Kate Herbert reviews In Vogue: Songs By Madonna for the Herald Sun. See the review in its original context here.
WHO CAN EXPLAIN why pop divas such as Madonna, Bette Midler and Kylie are gay icons – they just are.
Singer-pianist, Michael Griffiths, directed by Dean Bryant, performs Madonna’s hit songs, speaking in first person as Madonna but without any drag-queen costuming, accent or attempted impersonation of that feisty, Italo-American pop idol.
Griffith’s performance is super-camp and his delivery of Bryant’s witty dialogue is sardonic and intimate as he weaves Madonna’s songs among stories of her personal and public life.
Seated at a piano, he chats personably with us, underscoring tales of Madonna’s success, loves, ambition and ageing with moody music and cheesy lyrics read from Madonna’s diary.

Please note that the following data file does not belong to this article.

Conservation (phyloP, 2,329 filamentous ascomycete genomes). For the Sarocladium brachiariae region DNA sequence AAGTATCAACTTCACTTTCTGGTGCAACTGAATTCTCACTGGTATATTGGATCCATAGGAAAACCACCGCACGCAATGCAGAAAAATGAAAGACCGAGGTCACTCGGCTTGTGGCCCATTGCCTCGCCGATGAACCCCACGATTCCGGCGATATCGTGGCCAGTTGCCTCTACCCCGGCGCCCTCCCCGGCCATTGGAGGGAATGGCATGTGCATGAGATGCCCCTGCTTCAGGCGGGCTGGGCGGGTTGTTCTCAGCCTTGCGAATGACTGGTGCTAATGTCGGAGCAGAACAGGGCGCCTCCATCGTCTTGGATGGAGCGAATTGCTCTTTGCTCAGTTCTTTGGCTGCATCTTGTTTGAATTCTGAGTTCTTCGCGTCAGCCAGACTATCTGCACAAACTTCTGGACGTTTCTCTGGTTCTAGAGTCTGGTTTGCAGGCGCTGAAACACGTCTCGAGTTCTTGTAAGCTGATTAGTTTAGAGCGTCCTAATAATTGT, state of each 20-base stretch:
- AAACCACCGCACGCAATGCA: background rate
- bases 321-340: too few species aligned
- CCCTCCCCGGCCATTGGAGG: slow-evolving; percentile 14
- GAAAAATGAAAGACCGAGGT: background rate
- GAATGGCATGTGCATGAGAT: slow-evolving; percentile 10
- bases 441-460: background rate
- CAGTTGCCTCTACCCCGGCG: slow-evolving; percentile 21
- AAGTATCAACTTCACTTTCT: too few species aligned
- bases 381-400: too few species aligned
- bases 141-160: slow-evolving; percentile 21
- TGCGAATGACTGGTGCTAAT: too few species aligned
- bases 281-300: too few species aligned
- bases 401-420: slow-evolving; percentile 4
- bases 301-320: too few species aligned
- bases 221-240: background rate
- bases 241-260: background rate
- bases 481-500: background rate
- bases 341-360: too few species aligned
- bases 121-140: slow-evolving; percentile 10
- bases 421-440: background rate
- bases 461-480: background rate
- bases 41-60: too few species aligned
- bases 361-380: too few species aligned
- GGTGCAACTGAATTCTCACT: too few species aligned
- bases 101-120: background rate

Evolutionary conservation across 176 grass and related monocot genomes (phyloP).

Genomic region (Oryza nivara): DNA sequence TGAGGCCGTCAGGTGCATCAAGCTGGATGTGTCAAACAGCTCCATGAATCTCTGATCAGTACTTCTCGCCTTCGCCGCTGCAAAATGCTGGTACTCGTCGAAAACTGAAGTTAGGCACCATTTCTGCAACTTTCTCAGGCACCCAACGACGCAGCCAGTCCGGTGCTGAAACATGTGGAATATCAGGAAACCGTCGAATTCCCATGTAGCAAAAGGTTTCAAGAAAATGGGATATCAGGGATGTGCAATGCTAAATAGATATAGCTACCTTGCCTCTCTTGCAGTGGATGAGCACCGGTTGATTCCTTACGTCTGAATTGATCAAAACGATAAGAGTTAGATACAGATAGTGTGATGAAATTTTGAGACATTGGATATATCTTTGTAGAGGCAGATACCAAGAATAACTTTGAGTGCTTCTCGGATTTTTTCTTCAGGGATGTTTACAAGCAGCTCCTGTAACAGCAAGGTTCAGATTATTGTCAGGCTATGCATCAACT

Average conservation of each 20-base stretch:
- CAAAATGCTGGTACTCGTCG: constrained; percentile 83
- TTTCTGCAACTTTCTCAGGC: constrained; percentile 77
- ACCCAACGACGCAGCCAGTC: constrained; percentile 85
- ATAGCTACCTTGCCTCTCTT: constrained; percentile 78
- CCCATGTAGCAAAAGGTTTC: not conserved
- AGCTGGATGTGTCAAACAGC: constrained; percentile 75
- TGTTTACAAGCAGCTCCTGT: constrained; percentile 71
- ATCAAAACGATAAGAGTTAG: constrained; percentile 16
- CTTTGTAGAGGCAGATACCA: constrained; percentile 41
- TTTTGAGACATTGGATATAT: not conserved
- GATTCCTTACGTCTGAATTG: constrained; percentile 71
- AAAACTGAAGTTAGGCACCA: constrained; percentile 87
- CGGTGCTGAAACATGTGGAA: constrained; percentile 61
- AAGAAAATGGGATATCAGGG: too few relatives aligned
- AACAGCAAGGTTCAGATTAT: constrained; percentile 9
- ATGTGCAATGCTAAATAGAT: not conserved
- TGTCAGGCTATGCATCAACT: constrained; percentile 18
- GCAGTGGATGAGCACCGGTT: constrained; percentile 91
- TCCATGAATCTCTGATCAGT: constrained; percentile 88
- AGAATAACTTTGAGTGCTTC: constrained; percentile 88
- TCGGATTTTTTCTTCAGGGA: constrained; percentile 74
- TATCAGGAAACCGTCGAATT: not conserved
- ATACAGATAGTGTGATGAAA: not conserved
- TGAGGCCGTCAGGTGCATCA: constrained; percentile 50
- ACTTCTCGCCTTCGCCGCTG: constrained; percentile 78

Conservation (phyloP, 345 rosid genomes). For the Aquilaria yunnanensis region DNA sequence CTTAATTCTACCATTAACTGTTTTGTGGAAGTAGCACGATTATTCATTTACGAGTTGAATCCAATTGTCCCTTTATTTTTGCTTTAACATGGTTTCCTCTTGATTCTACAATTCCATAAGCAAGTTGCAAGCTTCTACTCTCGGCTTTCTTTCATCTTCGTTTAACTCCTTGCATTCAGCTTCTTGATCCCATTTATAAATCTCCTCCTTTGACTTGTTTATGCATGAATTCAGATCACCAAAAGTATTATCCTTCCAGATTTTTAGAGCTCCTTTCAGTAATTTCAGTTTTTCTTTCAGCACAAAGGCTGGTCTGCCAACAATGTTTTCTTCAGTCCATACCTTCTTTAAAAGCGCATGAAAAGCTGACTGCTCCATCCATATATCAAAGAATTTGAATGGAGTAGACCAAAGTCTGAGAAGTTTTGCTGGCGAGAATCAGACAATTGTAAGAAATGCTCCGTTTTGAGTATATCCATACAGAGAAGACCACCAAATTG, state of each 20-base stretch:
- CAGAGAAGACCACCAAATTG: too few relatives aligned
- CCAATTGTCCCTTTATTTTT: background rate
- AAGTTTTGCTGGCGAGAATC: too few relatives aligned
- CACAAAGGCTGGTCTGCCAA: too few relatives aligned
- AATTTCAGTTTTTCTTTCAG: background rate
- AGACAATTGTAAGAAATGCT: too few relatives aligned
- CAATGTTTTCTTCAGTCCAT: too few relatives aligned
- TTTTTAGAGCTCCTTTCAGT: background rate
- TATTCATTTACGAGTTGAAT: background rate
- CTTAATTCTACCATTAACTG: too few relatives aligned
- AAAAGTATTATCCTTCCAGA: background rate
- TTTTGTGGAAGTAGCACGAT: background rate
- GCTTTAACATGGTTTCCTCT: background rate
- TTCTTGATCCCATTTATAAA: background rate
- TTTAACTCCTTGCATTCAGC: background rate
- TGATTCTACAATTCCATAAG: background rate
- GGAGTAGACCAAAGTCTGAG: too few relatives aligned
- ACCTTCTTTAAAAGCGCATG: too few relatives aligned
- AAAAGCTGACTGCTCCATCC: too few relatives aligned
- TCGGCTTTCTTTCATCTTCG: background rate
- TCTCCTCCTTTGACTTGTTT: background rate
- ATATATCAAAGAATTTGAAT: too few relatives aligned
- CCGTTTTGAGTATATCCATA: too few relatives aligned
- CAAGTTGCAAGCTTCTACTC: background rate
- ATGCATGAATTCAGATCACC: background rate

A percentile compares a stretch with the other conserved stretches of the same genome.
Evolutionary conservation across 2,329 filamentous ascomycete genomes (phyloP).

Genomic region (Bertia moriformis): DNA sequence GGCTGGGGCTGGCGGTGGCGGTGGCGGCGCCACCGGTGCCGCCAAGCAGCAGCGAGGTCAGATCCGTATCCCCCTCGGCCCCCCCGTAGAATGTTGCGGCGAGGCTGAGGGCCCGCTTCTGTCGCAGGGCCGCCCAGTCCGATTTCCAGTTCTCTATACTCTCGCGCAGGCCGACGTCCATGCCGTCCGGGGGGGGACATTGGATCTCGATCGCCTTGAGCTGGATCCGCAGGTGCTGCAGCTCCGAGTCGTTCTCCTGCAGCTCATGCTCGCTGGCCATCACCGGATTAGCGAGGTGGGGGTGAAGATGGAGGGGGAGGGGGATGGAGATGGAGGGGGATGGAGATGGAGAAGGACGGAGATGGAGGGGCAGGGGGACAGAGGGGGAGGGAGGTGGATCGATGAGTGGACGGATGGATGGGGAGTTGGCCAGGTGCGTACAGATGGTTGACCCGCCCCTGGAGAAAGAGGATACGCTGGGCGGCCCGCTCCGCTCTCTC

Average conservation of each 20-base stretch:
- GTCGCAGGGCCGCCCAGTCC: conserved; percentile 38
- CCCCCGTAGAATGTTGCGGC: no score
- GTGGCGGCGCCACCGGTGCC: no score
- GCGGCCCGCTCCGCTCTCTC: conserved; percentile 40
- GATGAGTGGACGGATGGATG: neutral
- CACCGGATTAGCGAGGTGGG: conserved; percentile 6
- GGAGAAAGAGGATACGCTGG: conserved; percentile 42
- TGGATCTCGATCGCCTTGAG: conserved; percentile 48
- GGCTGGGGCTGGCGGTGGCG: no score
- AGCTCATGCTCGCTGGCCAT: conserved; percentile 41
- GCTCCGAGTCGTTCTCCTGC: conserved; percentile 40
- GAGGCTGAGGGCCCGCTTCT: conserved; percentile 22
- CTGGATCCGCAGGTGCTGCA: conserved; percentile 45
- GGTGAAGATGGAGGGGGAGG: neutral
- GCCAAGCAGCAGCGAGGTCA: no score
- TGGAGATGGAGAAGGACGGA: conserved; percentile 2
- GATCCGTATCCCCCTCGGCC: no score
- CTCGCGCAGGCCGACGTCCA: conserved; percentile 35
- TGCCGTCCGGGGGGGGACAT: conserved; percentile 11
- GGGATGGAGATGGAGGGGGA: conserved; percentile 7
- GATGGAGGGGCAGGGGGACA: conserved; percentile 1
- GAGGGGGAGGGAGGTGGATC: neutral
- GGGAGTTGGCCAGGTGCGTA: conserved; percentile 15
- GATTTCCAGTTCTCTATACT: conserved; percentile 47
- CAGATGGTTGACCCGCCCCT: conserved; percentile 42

Griffiths voice is warm, his piano playing effortless and his interpretations of Madonna’s songs often have blues and jazz tones that make them more affecting and personal.
His impassioned version of Papa Don’t Preach takes on new meaning when sung about her failed marriage to Sean Penn, and his reworking of Don’t Cry For Me Argentina highlights her unsuccessful movie career and hapless quest to win an Oscar.
Madonna’s critics may say she sounds like Minnie Mouse on helium, but songs such as Dress You Up In My Love, Borderline, I’m Crazy For You and Like a Virgin are unforgettable, pop hits.
Bryant’s script includes hilariously acerbic references to Madonna’s competition with Lady Gaga who has assumed Madonna’s mantle of primary, pop diva.
He interweaves mischievous snippets about her parade of lovers, her natural children and adopted, African babies, and her sanctimonious and bossy behaviour.
Griffiths’ charming and impish performance sheds new light on Madonna’s songs and career, placing her firmly in the category of gay icon/pop idol.